A bi-partisan House panel has approved the “Protect and Grow American Jobs Act,” a bill that would change eligibility requirements for exemption from the standard Labor Condition Application (LCA) requirement for H-1B-dependent employers. This is the first step in making it to the floor of Congress for a vote.

Employers who depend on the H-1B visa, many of whom are outsourcing companies that rely heavily on foreign national workers, must make additional attestations in the LCA regarding displacement of U.S. workers and good faith efforts to recruit and hire U.S. workers before obtaining additional H-1B workers. There has been bi-partisan support for legislation that would curb alleged outsourcing abuses and this bill is part of that effort.

H-1B employers currently are exempt from the additional attestations if the individuals they wish to hire in H-1B status have Master’s degrees in a relevant field or earn a minimum annual salary of at least $60,000. The Act, first introduced by Darrell Issa (R-Calif.) in January, originally would have eliminated the Master’s degree exemption and pushed the minimum salary requirement to $100,000. The amended version, which was approved by the panel, would adopt “a new formula that is equal to the lesser of $135,000 or the mean wage for applicants’ occupation in their area (but subject to a floor of no less than $90,000). The bill would also require the wage levels in this formula to be indexed for inflation over time.” The bill would require more accountability. H-1B-dependent employers must do more than make attestations; they would have to provide documentation regarding their recruitment procedures.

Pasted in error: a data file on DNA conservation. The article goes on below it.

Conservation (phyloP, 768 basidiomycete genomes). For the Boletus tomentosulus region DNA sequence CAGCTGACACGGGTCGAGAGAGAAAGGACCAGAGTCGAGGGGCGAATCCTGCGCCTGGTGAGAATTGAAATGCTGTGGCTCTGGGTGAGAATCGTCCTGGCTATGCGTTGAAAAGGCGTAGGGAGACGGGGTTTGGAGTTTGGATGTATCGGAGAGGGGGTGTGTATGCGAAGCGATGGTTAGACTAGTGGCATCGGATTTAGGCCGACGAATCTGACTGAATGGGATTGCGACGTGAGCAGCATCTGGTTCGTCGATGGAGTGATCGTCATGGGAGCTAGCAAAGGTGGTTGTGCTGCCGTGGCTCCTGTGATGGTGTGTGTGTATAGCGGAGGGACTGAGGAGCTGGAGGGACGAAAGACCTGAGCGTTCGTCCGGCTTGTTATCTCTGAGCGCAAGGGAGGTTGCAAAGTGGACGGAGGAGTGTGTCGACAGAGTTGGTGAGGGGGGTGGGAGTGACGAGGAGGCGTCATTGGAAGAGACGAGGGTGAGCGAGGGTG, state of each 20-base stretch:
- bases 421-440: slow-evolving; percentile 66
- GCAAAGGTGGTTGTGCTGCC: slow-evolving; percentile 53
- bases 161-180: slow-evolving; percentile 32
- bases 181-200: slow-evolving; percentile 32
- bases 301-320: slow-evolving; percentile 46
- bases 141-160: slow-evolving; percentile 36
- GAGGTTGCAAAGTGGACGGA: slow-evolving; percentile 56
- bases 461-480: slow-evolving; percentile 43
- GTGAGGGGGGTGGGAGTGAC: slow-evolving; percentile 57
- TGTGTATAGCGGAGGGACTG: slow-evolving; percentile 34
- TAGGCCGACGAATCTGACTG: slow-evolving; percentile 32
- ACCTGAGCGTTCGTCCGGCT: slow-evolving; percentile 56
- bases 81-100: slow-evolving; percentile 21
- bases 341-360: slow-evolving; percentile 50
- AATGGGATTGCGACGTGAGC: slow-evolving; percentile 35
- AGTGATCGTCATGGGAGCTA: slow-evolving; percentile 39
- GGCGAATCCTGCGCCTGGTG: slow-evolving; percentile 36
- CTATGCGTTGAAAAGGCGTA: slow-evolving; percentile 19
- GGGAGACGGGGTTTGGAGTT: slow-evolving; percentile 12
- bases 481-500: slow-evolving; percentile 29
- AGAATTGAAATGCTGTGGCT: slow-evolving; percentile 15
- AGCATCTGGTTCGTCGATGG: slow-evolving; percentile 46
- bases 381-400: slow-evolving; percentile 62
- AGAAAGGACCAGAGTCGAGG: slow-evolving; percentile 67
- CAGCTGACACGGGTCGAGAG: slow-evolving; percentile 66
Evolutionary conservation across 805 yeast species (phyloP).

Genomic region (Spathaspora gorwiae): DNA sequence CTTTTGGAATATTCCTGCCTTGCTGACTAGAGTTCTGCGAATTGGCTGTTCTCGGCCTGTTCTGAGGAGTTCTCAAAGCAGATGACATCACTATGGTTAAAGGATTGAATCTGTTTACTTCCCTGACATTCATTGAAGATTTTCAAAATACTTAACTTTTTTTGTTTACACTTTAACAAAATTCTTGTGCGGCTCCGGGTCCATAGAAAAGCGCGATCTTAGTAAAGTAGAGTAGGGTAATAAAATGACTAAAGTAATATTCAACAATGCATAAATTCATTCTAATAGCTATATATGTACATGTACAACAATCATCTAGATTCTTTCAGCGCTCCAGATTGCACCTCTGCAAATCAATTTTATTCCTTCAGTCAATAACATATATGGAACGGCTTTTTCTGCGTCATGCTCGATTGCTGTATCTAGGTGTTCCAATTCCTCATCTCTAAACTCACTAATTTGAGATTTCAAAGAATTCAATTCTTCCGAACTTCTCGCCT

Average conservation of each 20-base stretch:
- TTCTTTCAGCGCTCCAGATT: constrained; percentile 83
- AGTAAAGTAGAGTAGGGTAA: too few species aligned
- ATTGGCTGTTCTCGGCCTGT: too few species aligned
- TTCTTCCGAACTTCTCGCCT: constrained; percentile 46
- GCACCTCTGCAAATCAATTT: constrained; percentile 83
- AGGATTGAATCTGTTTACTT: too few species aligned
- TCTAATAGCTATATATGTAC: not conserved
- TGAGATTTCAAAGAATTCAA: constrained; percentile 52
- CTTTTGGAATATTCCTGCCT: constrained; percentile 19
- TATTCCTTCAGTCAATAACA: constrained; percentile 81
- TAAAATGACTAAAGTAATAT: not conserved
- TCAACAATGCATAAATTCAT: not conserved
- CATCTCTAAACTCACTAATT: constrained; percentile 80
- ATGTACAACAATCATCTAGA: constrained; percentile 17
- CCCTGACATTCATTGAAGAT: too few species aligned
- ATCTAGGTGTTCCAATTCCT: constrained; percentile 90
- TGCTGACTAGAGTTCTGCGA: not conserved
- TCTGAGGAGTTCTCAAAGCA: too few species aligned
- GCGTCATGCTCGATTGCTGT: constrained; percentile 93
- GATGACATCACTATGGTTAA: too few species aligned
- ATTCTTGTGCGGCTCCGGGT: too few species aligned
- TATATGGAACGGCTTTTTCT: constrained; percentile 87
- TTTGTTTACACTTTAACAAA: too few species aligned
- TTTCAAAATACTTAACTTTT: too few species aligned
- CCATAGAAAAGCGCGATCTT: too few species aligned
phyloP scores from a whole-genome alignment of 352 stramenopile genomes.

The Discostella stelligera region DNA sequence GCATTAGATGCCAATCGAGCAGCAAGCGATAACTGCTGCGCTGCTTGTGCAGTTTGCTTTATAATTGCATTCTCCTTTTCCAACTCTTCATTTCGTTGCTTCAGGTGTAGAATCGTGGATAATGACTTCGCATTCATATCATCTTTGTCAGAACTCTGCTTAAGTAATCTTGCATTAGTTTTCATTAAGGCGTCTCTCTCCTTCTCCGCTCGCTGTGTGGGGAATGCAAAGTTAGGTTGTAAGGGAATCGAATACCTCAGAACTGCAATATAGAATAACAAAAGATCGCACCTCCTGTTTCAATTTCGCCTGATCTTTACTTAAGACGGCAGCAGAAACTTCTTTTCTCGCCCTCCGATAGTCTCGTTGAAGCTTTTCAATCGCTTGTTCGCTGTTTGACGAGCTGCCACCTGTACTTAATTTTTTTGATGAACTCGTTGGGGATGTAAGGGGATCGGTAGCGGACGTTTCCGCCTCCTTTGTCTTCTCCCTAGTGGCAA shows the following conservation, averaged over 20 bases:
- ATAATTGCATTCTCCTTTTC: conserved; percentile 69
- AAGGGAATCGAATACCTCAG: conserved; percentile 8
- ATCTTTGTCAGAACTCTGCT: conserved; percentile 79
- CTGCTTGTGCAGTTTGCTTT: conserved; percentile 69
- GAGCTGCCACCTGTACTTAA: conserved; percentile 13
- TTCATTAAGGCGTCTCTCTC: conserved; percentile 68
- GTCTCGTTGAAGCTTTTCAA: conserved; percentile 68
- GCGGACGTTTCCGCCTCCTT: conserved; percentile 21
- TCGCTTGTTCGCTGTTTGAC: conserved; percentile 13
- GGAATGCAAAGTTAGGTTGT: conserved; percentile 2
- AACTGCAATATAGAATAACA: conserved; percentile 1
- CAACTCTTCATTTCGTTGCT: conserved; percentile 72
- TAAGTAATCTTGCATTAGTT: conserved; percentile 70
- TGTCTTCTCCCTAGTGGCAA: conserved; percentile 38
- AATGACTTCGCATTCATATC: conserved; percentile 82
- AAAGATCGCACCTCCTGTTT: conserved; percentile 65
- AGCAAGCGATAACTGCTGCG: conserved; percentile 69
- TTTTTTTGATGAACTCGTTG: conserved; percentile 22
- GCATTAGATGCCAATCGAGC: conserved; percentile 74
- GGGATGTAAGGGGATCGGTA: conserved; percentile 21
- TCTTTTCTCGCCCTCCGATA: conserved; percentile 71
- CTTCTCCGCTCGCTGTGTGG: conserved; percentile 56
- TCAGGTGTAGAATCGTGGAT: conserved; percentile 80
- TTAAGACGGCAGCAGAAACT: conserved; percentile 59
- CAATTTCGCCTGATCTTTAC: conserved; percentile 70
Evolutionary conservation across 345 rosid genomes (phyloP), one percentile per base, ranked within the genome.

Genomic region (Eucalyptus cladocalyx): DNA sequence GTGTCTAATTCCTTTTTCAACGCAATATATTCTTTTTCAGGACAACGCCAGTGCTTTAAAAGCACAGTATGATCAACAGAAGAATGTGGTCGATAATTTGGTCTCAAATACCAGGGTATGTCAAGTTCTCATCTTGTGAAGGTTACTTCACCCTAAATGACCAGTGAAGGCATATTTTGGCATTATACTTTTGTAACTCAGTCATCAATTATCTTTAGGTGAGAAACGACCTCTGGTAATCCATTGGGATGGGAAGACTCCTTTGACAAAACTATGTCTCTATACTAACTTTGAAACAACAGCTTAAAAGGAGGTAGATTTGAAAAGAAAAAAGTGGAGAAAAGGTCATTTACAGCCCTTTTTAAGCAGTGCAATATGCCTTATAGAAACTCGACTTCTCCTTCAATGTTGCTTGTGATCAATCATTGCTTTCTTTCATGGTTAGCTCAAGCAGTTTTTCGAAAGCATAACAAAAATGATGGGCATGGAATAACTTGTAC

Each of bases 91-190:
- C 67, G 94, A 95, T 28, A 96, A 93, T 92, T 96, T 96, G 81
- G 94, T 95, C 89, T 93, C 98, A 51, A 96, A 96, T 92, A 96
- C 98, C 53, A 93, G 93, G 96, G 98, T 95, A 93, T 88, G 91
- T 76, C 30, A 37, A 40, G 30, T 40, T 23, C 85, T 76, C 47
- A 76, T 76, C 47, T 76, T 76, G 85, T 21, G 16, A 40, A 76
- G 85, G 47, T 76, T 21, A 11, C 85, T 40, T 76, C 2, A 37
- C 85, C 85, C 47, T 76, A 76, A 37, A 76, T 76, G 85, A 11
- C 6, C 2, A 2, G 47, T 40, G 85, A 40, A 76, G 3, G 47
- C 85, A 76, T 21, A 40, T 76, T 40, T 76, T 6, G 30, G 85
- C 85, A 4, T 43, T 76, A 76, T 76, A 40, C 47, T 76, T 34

This bill has had a mixed reception. Some protest that it would simply push jobs overseas. Others see it as a good way to help to curb abuses.